Magazine article Information Today

Secrets of the Super Net Searchers

Magazine article Information Today

Secrets of the Super Net Searchers

Article excerpt

Secrets of the

Super Net Searchers

by Reva Basch

Wilton, CT: Pemberton Press

1996

ISBN: 0-910965-22-6

338 Pages. Paperback $29.95

In the past few years, the Internet has become a major information source. More people than ever can access and use it. Some fear that the special research skills of librarians will become obsolete before long. However, a new breed of information professionals is emerging.

They are as familiar with computers as with books and can search for and evaluate information on the Internet, in commercial databases, through personal contacts, and in paper form. Many of these people were early users of the Internet and have had time to learn its advantages and drawbacks. They are Reva Basch's "Super Net Searchers."

Hard-Won Wisdom

In this book, Basch presents interviews with 35 information professionals. These leaders in the field share their "reflections, revelations, and hard-won wisdom." The interviewees vary widely in background and employment: corporate and academic librarians, educators, information brokers, and consultants. They are all active information seekers who regularly use the Internet in their work.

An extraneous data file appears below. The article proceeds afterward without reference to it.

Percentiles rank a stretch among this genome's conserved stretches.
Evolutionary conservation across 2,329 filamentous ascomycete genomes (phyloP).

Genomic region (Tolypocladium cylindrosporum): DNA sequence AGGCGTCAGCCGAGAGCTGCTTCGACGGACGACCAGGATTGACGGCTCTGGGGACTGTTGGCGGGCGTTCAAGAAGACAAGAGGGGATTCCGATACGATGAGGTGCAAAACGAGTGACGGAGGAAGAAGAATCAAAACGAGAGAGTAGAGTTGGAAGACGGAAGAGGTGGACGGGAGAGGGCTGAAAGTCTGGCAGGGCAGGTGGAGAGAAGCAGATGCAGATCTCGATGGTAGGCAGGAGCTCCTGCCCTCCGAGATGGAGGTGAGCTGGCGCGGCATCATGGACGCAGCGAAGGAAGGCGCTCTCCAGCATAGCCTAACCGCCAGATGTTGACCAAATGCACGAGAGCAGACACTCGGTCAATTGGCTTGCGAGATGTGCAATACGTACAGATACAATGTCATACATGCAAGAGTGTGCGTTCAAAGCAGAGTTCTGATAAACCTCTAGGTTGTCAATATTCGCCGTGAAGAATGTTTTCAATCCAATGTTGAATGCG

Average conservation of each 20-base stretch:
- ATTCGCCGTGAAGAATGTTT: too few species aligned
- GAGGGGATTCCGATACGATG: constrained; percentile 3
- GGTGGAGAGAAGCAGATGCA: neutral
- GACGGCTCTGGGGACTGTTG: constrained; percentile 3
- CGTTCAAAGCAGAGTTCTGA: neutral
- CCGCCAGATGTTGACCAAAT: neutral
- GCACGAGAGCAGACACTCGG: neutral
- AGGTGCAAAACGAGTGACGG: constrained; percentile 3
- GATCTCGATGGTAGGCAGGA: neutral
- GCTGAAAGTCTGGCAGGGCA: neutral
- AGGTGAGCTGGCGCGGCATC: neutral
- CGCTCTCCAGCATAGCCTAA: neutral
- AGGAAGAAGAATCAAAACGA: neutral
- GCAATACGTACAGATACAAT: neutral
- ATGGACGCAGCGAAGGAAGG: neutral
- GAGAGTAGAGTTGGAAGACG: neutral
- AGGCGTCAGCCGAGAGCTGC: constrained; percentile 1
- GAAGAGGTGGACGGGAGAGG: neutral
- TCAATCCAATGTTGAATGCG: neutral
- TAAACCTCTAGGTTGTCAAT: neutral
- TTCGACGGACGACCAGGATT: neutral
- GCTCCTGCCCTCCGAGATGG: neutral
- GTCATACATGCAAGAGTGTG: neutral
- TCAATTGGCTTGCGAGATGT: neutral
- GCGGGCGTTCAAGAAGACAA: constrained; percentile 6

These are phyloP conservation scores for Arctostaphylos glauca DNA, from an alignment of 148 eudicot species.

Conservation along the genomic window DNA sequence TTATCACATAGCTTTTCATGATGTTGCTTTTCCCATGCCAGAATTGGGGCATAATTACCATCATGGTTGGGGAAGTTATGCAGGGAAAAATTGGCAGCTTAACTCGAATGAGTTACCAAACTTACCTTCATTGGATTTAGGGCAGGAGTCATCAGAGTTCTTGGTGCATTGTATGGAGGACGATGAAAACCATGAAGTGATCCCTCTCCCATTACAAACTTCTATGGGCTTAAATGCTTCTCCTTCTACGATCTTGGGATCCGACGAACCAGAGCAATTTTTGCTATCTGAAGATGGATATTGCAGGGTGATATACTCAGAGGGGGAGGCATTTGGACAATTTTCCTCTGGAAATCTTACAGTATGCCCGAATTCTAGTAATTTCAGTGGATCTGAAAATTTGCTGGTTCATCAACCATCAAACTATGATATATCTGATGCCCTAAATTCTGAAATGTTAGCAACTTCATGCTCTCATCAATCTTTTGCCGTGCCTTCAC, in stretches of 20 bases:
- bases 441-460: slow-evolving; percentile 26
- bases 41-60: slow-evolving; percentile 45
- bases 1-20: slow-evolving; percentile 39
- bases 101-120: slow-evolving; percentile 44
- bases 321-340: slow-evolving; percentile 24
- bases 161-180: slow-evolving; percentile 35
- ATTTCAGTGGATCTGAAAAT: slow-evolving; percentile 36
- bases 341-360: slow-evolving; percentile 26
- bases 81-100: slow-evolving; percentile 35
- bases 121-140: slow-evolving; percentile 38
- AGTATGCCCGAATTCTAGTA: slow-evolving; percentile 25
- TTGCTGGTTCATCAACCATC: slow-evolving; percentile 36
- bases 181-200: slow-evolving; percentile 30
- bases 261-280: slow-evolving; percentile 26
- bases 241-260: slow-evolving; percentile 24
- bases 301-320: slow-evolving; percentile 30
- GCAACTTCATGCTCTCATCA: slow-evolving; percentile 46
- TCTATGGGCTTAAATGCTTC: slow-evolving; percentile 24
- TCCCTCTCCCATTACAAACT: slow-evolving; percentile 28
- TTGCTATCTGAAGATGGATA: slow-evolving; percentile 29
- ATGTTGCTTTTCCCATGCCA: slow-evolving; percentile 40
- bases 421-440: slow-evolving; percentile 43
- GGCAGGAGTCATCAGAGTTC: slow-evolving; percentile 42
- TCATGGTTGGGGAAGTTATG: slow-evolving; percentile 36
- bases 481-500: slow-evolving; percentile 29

Basch conducted an informal interview with each, focusing on how they have used the Internet in its varied forms (gopher, e-mail, the Web, etc.). Most used e-mail first. It immediately proved to be an invaluable tool, providing instant contact with people around the world.

Telnet access to library online catalogs was another popular early use. More recently, searchers found gopher and Web sites to be useful. Some have developed gopher and Web sites for themselves or their institutions. Others are exploring electronic publishing. All are intimately involved in the development of the Internet, how it can be used in research, and how it influences society.

The interviewees give many helpful pointers on Internet use. First of all, many of them are overwhelmed with e-mail-a common problem. They solve this problem in several ways, including reading listservs through newsgroups rather than receiving them daily. Others use software to automatically divide their e-mail so that listserv mail can be read when convenient, or elect to receive lists in digest form. Another common concern is how to keep up with new Internet developments. Listservs and newsgroups are one way, but another is subscribing to selected electronic newsletters that review the best new sites and tools.

The book contains much discussion of the best ways to do research on the Internet. …

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